It is important to consider how the choice of a conformal coating material affects the rework and repair issues. The need for rework or repair of a conformal coating can arise at any time after completion of an assembly due to a variety of process/product requirements or component replacement issues. Hence, rework of conformal coatings needs to be addressed up front when choosing a coating chemistry.
Thermal The thermal removal method using a soldering iron is the least recommended method. Most conformal coatings require a very high temperature and long exposure times. These, in turn, can cause discoloration, leave residues and adversely affect solder joints and other materials/components used in the fabrication of assemblies.
The process must be monitored to ensure that excessive temperatures do not cause delamination, lifting pads or overheat surrounding temperature sensitive devices. Extreme caution must be taken when burning rt conformal coating because some coatings emit toxic vapors which are hazardous.
Chemical Chemical methods are the most popular for the removal of conformal coatings. As long as the solvents used do not adversely affect the PWB or components and there are no environmental issues this technique works well. However, there is no one perfect solvent for all applications and in some cases it may be difficult to find a suitable solvent.
The following sections discuss the chemical removal methods for various types of coating:
Urethane: There are several solvents which provide a wide range of speed and selectivity that can be matched to a specific application. These solvents include:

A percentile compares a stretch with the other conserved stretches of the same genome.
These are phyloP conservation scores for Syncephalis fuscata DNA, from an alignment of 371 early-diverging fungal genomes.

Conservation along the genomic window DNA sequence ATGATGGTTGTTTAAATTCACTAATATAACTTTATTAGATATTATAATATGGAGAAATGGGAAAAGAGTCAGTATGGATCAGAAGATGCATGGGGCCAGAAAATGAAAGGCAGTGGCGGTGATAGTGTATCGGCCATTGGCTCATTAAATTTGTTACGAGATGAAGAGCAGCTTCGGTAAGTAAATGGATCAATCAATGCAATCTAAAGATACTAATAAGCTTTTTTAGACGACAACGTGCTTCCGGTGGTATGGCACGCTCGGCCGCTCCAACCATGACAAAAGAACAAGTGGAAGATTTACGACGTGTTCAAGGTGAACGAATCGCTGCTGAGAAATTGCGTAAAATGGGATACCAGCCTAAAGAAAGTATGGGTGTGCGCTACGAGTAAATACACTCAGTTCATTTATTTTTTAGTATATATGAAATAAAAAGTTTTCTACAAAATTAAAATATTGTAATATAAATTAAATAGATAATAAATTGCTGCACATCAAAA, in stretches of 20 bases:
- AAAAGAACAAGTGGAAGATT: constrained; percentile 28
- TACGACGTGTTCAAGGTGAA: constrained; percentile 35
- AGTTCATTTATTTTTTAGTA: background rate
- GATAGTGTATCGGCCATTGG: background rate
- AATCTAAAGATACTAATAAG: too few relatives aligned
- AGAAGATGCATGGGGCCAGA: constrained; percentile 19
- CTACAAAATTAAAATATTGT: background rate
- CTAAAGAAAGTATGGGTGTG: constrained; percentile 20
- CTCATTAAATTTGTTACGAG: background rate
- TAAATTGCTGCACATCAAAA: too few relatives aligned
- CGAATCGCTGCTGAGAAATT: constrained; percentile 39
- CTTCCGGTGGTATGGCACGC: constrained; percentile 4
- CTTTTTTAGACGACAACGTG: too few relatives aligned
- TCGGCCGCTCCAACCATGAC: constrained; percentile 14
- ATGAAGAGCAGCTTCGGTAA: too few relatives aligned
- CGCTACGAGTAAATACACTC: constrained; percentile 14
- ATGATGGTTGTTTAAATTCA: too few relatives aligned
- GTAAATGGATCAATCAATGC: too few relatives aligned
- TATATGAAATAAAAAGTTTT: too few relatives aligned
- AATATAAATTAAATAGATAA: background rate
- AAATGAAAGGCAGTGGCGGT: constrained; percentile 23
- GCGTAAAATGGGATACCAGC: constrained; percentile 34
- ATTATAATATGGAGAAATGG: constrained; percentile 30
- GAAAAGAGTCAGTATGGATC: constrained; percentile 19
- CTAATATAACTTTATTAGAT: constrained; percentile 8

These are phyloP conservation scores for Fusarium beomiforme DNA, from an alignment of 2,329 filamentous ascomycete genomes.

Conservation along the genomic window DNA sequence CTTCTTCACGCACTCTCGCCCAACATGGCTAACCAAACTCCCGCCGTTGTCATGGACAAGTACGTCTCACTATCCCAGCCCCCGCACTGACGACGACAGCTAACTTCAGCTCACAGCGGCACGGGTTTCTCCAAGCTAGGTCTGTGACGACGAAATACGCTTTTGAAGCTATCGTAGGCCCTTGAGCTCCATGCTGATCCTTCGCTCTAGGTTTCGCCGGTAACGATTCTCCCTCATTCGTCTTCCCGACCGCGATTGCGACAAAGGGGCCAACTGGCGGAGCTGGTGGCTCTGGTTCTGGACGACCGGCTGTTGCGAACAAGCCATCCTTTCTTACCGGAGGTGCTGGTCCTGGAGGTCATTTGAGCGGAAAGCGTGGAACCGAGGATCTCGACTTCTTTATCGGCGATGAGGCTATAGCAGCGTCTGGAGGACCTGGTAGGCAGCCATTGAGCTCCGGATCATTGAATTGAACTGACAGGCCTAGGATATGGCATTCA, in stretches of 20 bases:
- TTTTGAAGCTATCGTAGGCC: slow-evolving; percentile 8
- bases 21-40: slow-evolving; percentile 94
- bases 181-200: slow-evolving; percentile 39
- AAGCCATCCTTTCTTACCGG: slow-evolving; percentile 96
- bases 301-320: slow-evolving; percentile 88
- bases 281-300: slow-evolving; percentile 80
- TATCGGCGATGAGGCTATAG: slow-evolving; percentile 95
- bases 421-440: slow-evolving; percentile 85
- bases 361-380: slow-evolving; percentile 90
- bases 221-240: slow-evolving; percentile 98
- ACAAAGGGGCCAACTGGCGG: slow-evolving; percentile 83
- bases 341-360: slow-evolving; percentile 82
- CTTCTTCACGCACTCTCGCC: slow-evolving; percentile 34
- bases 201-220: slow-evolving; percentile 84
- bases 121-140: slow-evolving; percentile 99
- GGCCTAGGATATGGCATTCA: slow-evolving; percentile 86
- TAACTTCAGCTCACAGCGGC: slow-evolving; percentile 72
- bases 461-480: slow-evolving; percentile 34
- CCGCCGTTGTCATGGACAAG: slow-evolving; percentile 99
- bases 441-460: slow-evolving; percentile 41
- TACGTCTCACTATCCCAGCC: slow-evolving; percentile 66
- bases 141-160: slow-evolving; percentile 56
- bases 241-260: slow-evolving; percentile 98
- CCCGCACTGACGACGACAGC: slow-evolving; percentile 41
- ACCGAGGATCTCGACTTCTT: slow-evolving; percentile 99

Silicone: Methylene chloride based systems are very effective in removing silicone conformal coatings. Several hydrocarbon-based solvents are also used as alternatives. While not as fast as the methylene chloride, the hydrocarbon based solvents are more selective, and where not contaminated by water, will not attack epoxy-glass PCBs, components, metals and plastics.
Acrylic: The chemical removal of acrylic coatings was done in the past with highly volatile and flammable solvents such as methylene chloride, trichloroethane or ketones. A relatively safe alternative based on butyrolactone has been used for the removal of most of the acrylic coatings.
Epoxy: The complete removal of epoxy coatings for repair is nearly impossible by chemical means. The solvent can’t discriminate between the epoxy coating, epoxy-glass PCB and any epoxy-coated or potted components. However, if done carefully spot removal may be accomplished by the application of methylene chloride and an acid activator with a cotton tipped swab.
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